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Deer stalkers

Proud and noble, russet brown and with sweeping branched antlers, the stag is a majestic figure in British wildlife and a common sight in the landscape surrounding Another Place.

October marks the start of the famous Martindale red deer rut. The throaty calls and clatter of antlers create a centuries-old aural experience like no other, as the chorus ripples down the valleys. Wondrous and bewildering, it has to be heard to be believed – so why not join a deer rutting hike this autumn? We talk to mountain leader, Nicola Merrett, to find out more…

Red deer hikes can be booked directly through October can be booked directly with Hiking Highs. 4-22 October.

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Deer rutting lake district

Having grown up observing and tracking deer with her father on the Lake District’s Shap fells, mountain leader and hiking guide Nicola Merrett – who runs Hiking Highs – now takes visitors to see the famous Martindale deer join in the rut each autumn.

Standing tall with their shoulder height over a metre and weighing an impressive 190kg, the red stag cuts an imposing figure on the horizon – especially when shrouded in autumn mist. The ‘deer rut’ means the fighting of the stags in an ancient duel to establish hierarchy amongst the males before the mating period with the female hinds can begin. It’s famous on the Dalemain Estate in particular, where a red deer population has lived for over 300 years.

“The rut echoes down the parallel valleys of Martindale, Patterdale and Boredale just across the lake from Another Place,” explains Nicola. “You might be standing on Beda Fell or Martindale and be desperately looking for these deer because you think you can hear them across the way. But they’re actually on the opposite side – it’s just the particular way that the steep-sided valleys echo. It’s amazing to hear.”

Deer rutting guided walks

Red deer, the largest UK deer species, congregate from all around the Martindale Valley to perform this special rite. The best time to hear the rut – or the ‘bolving’ to give it its proper name – is during October at dawn and dusk. “On the early morning group walks I lead, people bring a little packed breakfast,” explains Nicola. “We set off with a head torch and we just sit and listen to the noise that surrounds us – it’s magic.”

As her deer walks grew in popularity, Nicola found herself working more closely with Dalemain, which owns the sanctuary that’s home to the oldest red deer herd in England. Before long, Channel 4 had been in touch wanting to film the deer rut for an episode of Extraordinary Escapes with Sandi Toksvig.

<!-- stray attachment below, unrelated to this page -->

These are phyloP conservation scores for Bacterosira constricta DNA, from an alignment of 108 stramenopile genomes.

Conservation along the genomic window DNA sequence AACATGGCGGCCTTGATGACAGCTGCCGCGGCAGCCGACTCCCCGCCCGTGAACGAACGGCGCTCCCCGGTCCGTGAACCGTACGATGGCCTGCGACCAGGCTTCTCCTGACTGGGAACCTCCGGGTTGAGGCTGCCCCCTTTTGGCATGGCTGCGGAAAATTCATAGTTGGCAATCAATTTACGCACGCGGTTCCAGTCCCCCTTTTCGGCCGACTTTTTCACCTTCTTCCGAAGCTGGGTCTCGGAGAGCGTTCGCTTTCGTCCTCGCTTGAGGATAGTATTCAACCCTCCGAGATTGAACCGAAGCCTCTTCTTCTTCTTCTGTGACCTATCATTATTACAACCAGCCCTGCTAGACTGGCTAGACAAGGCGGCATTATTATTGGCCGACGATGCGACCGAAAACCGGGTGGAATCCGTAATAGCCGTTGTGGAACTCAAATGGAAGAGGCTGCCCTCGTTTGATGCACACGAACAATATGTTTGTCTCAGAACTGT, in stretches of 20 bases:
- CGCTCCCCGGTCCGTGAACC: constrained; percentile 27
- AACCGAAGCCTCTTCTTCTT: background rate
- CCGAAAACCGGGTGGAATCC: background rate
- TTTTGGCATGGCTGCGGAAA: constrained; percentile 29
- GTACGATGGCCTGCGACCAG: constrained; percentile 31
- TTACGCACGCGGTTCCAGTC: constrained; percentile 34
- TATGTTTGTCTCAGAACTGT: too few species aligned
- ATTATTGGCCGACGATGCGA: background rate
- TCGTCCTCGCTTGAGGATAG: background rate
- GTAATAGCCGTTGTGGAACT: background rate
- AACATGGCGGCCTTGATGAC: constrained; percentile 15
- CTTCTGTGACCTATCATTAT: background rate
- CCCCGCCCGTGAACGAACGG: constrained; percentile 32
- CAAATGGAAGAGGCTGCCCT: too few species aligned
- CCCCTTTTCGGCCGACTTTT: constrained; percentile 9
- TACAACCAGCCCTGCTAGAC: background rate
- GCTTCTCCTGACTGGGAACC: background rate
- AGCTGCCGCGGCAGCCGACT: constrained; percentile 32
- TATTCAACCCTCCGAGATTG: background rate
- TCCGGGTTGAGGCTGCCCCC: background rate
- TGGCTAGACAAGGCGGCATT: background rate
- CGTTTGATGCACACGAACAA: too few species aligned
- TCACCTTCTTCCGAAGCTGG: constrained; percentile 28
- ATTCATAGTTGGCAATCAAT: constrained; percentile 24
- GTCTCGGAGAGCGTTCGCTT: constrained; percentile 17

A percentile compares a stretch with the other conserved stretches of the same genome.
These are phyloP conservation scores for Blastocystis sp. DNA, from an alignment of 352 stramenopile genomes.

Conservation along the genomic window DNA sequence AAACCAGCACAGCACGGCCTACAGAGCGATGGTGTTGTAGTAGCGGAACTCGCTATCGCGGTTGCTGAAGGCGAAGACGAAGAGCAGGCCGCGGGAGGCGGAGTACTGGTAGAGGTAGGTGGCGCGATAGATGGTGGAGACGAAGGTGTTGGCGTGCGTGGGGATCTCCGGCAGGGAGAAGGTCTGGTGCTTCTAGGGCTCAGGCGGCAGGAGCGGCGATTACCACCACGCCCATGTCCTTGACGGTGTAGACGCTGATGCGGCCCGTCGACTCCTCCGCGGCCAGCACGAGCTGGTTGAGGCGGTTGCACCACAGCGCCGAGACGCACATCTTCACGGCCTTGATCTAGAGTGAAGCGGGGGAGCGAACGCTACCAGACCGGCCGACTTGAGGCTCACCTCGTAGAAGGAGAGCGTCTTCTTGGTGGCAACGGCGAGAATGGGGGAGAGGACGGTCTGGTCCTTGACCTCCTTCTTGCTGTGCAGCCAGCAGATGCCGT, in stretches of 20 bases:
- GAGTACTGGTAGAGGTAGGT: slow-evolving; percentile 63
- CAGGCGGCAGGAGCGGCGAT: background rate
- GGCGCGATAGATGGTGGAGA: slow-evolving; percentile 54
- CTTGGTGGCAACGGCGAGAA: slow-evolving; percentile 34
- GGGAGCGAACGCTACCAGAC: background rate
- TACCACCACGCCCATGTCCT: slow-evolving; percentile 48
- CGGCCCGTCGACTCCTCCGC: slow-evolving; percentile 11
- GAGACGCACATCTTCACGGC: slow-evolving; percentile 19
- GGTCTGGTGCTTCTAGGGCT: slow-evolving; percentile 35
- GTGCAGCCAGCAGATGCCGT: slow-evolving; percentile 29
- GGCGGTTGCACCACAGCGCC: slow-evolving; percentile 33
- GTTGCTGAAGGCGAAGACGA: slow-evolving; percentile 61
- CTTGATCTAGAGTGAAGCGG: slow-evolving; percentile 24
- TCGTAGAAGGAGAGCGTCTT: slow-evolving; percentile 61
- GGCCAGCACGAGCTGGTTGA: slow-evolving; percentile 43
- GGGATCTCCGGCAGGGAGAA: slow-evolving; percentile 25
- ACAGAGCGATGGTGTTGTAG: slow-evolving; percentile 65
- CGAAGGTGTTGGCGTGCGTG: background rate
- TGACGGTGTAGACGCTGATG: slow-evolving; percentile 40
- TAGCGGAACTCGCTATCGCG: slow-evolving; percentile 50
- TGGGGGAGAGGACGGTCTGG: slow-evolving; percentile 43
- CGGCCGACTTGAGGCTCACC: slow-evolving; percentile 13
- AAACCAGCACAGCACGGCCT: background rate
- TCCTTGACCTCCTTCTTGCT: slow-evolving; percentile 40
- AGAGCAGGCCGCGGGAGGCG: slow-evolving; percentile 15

Dalemain recommended Channel 4 use Nicola as a guide, given her local expertise. “I was a little worried that the chances of the rut coinciding with the chosen September filming date were slim, as the rutting season normally starts two weeks later,” Nicola recalls. “So I went out on the fells almost every day to check where the herd was lying and what the weather conditions were. Then serendipity struck. Two days before filming was due, I heard the deer begin to call. They’d started early.”

“On the early morning group walks I lead, people bring a little packed breakfast. We set off with a head torch and we just sit and listen to the noise that surrounds us – it’s magic.”

Deer rutting sunrise

On the day of the shoot, Nicola was only given an hour or so to find the deer that morning. “I was running around all those mountain tops, taking photographs, marking on them where the deer were,” she says. “So that when they put the drone up, they could know exactly where to fly it to get the best shots.”

Then, Nicola guided Sandi Toksvig and the episode’s guest comedian, Judi Love, up from Dale Head. “Judi was magic at spotting the deer,” she says. “They performed the rut and it was really special. And those two ladies are so funny. It was a real hoot.”

Deer rutting guided walks lake district

For others keen to experience the deer rut first-hand, Nicola’s company Hiking Highs offers a series of special deer rut hikes around Ullswater in October. The walks are flexible and can be adapted to suit different abilities – from a gentle amble to more strenuous routes. Expect an early start to catch the sun rising over the fells and the optimum time to hear the deer.

“You take the Ullswater Steamer and walk into the valley and over the top to hear this magical sound,” she says. “Even after all these years, I’m still astounded by the wonders of the Cumbrian fells and wildlife.”

Deer rutting

The stags can be heard and seen from early October to mid November, but can vary slightly from year-to-year. For more on Nicola’s October guided fell walking and to book a Red Deer Rut experience this autumn, visit Hiking Highs or ask at Front Desk.

Time your stay for the deer rut.

Get a taster for the deer rut in Sandi Toksvig and Judi Love’s Extraordinary Escapes Lake District episode on Channel 4 (starts at around 11:20 minutes in, and continues after the first ad break).

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